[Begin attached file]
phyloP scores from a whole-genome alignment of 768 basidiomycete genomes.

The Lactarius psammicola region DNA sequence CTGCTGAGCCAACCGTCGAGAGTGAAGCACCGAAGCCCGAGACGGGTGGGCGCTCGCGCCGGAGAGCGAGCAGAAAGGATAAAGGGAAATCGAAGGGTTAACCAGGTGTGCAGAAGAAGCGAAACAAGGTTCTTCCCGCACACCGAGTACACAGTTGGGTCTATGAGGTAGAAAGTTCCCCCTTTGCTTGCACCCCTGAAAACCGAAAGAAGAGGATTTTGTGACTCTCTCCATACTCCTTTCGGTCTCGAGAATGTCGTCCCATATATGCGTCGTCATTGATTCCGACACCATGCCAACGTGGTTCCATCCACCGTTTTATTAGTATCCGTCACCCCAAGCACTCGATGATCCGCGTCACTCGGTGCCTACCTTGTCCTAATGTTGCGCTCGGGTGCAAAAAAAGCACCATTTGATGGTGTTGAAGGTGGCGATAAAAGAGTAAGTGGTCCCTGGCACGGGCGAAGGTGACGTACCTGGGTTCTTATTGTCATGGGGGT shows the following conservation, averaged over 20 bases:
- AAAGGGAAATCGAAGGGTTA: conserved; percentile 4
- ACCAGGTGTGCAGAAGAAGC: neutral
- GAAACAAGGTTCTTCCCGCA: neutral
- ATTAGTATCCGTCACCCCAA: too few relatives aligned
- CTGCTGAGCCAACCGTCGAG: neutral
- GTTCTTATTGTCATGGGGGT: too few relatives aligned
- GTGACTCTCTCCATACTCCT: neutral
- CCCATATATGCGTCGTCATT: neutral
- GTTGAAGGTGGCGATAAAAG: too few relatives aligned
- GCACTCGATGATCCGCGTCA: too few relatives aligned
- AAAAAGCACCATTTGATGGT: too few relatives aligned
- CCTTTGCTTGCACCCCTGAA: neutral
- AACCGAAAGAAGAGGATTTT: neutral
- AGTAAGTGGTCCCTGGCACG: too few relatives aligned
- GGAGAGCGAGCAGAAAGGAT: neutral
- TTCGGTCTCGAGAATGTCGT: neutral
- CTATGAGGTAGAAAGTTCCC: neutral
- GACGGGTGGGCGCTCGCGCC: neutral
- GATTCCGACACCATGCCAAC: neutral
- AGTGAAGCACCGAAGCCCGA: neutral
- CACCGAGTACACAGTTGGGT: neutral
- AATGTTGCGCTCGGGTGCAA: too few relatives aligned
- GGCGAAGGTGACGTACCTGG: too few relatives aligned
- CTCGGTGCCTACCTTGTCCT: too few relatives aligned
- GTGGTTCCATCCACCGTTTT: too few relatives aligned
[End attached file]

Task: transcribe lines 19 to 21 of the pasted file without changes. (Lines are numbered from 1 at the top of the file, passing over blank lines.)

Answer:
- CTATGAGGTAGAAAGTTCCC: neutral
- GACGGGTGGGCGCTCGCGCC: neutral
- GATTCCGACACCATGCCAAC: neutral